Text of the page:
Brearley says that what impresses him about Stokes and McCullum is that they are three-dimensional and not just cavalier. They can balance the risks.


“And they are less scared of losing than we were. But sometimes it doesn’t work out and you can get people on your back.”


People such as former England star Kevin Pietersen. He ranted that England’s performance was shambolic and added: “This is not Ashes cricket.”


And he is right.

*****


Why is Sarah Bentley not in jail? Okay, that’s slightly facetious. But only slightly.


The greed and incompetence at Thames Water, where she was CEO, was criminal. The company has £14 billion of debt. I’ll spell that out. Fourteen BILLION pounds.


Much of that debt is index-linked and so, even as you read this, it is growing. What’s more, each time the Bank of England bumps up the interest rate to quell inflation, that debt becomes even more impossible to service.


On top of that, the UK’s biggest water company was regularly discharging raw sewage into rivers and its pipes were leaking 630 million litres of water a day.


In fairness, much of the debt was built up by the previous owners, Australian bank Macquarie, who, even as they borrowed, took billions in shareholder dividends and paid their executives small fortunes.


The company has a monopoly, serving 15 million households in London and the Thames Valley, all of whom need water and their sewage to be safely disposed of. But to Thames Water, we are just an ever-open wallet.


Bentley had to step down, undone not by the Everest of debt threatening to crush the company so much as a backlash to the vile and reckless damage Thames Water was doing to the environment.


I dare say she will get by. She was on £1.5 million a year, plus bonus, which this year she had to forgo. And she got a £3.1 million “golden hello” when she joined the company in 2020.


Shareholders weren’t doing too badly either. They were paid dividends of £1.8 billion between 2010 and 2019.


And what did we, the customers, get? Hosepipe bans, sewage dumps, water leaks and not nearly enough improvement to the ageing infrastructure.


Other water companies are in trouble too, among them Yorkshire and Southern. The fear is that if Thames Water goes bust and has to be taken over by the Government, more will follow in a domino effect.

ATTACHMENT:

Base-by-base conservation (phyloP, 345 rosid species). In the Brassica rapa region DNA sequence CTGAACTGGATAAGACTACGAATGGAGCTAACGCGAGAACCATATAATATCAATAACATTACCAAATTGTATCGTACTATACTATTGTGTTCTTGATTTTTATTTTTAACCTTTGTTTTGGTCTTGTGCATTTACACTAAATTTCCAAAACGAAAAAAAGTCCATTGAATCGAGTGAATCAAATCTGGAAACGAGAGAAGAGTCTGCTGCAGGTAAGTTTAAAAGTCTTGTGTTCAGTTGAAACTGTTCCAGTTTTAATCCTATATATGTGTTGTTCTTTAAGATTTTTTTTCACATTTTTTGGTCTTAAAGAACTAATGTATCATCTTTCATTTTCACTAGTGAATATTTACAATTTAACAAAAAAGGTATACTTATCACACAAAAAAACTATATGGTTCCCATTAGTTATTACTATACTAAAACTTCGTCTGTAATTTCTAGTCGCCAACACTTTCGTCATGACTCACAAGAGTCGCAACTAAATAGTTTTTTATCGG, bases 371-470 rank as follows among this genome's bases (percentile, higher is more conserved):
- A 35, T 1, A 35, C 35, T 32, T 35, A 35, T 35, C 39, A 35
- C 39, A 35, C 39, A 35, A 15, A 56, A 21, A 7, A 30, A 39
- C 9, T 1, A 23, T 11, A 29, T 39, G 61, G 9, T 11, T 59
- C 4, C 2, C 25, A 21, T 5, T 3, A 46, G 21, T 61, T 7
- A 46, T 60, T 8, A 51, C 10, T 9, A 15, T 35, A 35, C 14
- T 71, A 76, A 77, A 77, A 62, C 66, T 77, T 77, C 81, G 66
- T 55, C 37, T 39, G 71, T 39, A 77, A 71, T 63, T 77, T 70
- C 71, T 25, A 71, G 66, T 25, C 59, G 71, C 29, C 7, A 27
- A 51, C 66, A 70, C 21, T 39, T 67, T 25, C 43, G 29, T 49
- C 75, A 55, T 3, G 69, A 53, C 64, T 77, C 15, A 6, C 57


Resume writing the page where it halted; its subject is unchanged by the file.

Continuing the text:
Meanwhile what was the regulator Ofwat doing? Just standing there with their finger in the dyke, it seems.


But in a reminder of how sickeningly incestuous are the formerly state-owned utilities industries, Bentley’s place is being taken for the moment by Cathryn Ross, director of strategy and internal affairs at Thames… and former chief executive of Ofwat.


MPs have summoned Thames executives, including Bentley, and Ofwat chiefs to explain the crisis. But don’t expect too many heads to tumble into the basket.


It’s a shitshow, in more ways than one.


What’s certain is that you and I will pay for it, probably with a 40 per cent rise in our water bills.


And someone will slip away with the cash. While Ofwat isn’t looking.

*****


That narcissistic nincompoop Matt Hancock tells us in his cameo at the Covid inquiry that any future pandemic should be met with a lockdown that is “wider, earlier, more stringent than seems comfortable at the time”.


Fortunately for us, little Matty won’t be around to enforce it, due to his fumble in the office with his aide and former Oxford University chum Gina Coladangelo, which was caught on a security camera and leaked to The Sun.


But does anyone seriously think British people would tolerate lockdown again? It tanked the economy, doomed cancer patients to a long and potentially fatal wait for treatment, denied children their rightful education and triggered a huge mental health crisis.


And all the while, Boris was necking Chardonnay in the Downing Street garden and little Matty was getting it on with Gina, in flagrant contravention of the rules they themselves set.


Tory MP and former Cabinet Minister David Davis says lockdown was “ill-conceived” and based on “scientific guesswork” and media organisations such as the Daily Telegraph and Talk Radio have endorsed that view.


No, they’re not catching us like that again. I’ll take my chances with the virus. So should you.


4th July, 2023